Ethan Buchman, co-founder of the blockchain network Cosmos, sees the upcoming Ethereum “merge” as a “big deal.”
“It’s so far the biggest upgrade to Ethereum, and Ethereum is a big deal,” Buchman tells Fortune, adding that Cosmos and other proof-of-stake projects are “very supportive fans” of Ethereum. “We were all kind of birthed in the Ethereum communities. Our values resonate very heavily.”
Once the merge happens, Ethereum will shift from a proof-of-work consensus mechanism to proof of stake—effectively eliminating mining on Ethereum for good, and dramatically reducing its environmental impact. For that reason, among others, many are excited for the merge, as Buchman mentions, but others see the upgrade as a way for Ethereum to “catch up” to other blockchains that have used proof of stake since launching. After all, though Ethereum will use its own proof-of-stake design, and each chain using proof of stake has its own preferred variation, it’s already commonly used.
Buchman, for example, has been researching and working on the idea of proof of stake since late 2014 alongside the likes of Ethereum co-creator Vitalik Buterin and Tezos co-creator Arthur Breitman, he said. Buchman’s Cosmos Hub is a proof-of-stake blockchain, which he introduced in 2016 when he and Jae Kwon released its corresponding white paper.
According to Buchman, Ethereum as a project has been and continues to be “the most ambitious and difficult.” He cites “constraints,” mainly being that Ethereum “started with a proof-of-work network with the intention of moving to proof of stake later, which makes [changing] more complicated.”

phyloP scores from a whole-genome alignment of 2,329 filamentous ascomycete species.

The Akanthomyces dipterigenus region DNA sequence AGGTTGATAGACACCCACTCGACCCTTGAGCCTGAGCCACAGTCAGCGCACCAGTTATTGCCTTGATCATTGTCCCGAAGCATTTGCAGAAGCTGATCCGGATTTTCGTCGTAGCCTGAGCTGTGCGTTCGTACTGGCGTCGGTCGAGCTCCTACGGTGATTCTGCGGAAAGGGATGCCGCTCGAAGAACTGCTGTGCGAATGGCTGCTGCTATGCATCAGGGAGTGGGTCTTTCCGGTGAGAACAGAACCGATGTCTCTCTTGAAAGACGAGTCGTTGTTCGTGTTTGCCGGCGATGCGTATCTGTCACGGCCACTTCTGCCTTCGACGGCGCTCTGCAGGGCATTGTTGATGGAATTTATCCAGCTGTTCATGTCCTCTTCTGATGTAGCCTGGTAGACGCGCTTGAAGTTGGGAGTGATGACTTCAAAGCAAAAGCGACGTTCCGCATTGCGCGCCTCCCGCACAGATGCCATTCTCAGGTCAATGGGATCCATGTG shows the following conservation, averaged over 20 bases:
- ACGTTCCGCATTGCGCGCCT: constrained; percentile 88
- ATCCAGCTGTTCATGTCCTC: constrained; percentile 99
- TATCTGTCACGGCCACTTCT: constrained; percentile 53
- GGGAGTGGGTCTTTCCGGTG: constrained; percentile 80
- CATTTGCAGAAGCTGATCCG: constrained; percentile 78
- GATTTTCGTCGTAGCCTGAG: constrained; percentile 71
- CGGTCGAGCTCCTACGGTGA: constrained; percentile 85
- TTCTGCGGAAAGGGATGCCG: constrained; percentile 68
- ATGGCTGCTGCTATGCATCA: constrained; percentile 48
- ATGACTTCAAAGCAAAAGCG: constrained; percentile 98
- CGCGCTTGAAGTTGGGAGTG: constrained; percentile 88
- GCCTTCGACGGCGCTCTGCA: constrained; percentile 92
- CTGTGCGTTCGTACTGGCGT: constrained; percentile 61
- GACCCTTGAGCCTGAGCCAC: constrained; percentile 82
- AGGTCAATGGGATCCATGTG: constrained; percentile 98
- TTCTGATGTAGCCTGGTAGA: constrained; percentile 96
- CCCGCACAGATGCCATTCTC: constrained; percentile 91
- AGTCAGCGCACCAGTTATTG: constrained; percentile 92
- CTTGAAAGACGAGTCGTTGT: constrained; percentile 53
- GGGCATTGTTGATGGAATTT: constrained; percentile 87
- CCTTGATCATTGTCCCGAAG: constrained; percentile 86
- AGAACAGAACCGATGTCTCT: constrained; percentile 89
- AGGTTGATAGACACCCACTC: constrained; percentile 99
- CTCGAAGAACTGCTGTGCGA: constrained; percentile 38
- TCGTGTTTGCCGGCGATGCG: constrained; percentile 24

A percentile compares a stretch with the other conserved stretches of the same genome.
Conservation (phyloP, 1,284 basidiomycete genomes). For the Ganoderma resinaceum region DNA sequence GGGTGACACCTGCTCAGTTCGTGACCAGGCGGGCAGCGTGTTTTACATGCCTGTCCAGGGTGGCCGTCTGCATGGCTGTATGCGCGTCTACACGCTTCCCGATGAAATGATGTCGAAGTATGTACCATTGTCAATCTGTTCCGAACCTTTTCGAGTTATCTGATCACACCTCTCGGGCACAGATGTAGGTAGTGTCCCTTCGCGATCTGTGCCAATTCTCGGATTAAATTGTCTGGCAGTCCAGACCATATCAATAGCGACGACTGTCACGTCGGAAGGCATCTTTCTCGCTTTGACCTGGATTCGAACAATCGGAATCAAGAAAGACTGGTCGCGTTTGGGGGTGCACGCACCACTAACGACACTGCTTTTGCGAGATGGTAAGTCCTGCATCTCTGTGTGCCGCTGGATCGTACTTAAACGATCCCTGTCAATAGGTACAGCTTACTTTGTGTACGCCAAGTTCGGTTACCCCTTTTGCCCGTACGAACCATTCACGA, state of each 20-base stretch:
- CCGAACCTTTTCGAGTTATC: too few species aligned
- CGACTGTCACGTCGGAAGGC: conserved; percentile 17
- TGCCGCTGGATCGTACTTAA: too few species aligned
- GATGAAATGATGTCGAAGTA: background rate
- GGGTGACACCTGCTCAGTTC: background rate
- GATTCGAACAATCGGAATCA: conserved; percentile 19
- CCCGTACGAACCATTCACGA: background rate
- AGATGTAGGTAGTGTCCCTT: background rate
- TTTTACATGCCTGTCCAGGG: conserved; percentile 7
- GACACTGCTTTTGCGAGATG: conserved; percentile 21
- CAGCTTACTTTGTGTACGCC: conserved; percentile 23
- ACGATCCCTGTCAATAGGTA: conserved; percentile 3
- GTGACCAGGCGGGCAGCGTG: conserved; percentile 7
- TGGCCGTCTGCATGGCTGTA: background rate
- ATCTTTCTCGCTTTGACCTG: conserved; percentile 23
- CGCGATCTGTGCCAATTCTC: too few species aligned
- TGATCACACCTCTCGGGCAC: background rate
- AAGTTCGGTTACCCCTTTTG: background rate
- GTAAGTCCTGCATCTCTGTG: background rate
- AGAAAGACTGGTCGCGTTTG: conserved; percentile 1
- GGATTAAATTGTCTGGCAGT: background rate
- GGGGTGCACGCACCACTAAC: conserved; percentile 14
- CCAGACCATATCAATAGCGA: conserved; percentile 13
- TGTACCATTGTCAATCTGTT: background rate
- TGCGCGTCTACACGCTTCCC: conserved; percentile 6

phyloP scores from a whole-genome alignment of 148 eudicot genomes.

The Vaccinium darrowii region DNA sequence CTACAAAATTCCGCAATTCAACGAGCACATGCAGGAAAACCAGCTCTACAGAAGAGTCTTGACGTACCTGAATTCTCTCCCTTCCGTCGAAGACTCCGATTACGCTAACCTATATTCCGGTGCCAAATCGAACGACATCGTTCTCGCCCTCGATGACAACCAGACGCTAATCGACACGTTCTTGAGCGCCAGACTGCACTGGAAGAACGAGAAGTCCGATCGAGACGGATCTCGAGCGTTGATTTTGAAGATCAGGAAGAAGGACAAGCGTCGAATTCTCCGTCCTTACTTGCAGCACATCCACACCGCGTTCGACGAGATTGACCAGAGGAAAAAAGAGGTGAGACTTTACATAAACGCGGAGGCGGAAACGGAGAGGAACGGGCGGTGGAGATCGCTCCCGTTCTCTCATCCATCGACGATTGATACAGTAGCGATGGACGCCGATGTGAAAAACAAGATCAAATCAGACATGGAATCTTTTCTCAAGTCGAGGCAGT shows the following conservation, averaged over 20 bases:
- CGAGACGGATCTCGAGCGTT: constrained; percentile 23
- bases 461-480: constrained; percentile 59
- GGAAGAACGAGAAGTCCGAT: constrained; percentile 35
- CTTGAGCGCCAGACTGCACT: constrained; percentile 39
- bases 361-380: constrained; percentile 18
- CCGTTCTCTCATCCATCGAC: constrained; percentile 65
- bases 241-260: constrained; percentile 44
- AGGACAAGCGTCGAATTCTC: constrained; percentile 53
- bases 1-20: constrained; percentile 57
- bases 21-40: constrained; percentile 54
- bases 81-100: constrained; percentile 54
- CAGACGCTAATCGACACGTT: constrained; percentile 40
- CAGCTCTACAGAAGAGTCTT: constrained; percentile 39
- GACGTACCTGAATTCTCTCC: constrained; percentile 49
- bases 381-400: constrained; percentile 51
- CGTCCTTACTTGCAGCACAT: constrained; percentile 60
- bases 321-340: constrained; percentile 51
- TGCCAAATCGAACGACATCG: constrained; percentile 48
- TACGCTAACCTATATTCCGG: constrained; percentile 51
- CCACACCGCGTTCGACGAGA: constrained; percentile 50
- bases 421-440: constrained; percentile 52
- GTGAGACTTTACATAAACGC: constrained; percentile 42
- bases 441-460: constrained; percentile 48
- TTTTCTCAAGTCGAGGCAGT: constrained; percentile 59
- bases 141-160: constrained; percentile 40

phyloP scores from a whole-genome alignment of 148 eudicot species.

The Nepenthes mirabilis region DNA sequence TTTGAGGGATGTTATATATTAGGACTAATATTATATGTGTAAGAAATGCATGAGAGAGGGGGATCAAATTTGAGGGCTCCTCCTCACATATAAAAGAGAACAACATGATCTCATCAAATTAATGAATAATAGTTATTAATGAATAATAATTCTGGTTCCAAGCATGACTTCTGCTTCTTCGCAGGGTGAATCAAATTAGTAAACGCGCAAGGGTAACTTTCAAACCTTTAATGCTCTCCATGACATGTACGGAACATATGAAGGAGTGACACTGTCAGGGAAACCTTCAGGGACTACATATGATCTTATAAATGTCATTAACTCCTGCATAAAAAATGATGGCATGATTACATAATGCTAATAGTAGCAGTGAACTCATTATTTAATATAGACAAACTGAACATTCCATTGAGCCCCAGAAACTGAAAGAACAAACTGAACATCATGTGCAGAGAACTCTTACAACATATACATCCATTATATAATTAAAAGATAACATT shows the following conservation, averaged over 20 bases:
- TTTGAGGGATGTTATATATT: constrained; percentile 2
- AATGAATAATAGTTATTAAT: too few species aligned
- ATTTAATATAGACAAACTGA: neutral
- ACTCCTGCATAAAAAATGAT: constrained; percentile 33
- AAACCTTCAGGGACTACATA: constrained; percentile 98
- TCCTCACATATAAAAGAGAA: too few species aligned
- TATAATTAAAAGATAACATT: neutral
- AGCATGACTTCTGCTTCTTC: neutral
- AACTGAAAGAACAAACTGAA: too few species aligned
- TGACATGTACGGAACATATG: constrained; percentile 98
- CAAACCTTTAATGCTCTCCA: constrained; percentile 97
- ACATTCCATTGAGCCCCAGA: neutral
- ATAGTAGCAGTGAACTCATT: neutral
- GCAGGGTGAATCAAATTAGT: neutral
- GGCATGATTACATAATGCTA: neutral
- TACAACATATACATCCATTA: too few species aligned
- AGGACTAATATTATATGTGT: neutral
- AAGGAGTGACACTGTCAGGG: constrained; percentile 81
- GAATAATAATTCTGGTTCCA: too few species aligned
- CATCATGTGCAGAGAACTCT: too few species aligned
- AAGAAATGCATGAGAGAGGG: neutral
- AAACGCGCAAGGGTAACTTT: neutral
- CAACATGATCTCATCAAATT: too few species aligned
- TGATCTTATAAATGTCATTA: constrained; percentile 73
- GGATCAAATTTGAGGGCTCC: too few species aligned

Currently, the Ethereum mainnet—or the public, proof-of work-network used by everyone—and the Beacon Chain—the Ethereum proof-of-stake chain—exist in parallel. But post-merge, Ethereum will fully operate as a proof-of-stake chain. And this transition is no easy feat.
“The proof-of-stake system is complex. They’re undertaking a big upgrade—the scope of which has never really been attempted before, simply because the Ethereum ecosystem and economy is basically bigger than anyone else except Bitcoin. And that potentially comes with unknown unknowns. There’s certainly a lot of concerns,” said Buchman, who also owns Ether.
“From my position, all of this stuff is still extremely risky and experimental, and certainly any kind of major upgrade is.”
He noted the possibility of an Ethereum fork—or blockchain split of sorts—post-merge, adding that this happened in 2016 and resulted in the creation of Ethereum Classic.
History will likely soon repeat, as a cohort of Ethereum miners recently shared their plans to attempt a fork after the merge to continue the proof-of-work chain in a longshot attempt to try and retain their mining income.
“Maybe the proof-of-work chain will continue,” Buchman says. “Whether that’s really a problem or a risk is not clear. It seems like there’s a lot of people hedging the possibility of those forks.”
As for other risks, Buchman mentions “sources of instability,” like the possibility for chain downtime or other emergencies, like the system needing “serious maintenance to reboot.” Something could go wrong during the merge activation, among other things. But he isn’t very worried about it—and neither are Ethereum developers.
Ethereum has “one of the strongest and most robust engineering teams in the space, and they’ve been working on this thing for a long time. They’ve dealt with and been through the ropes of upgrades,” he said. “It’s certainly a relatively uncertain moment, but it’s a very exciting moment, because of the potential of what’s on the other side.”
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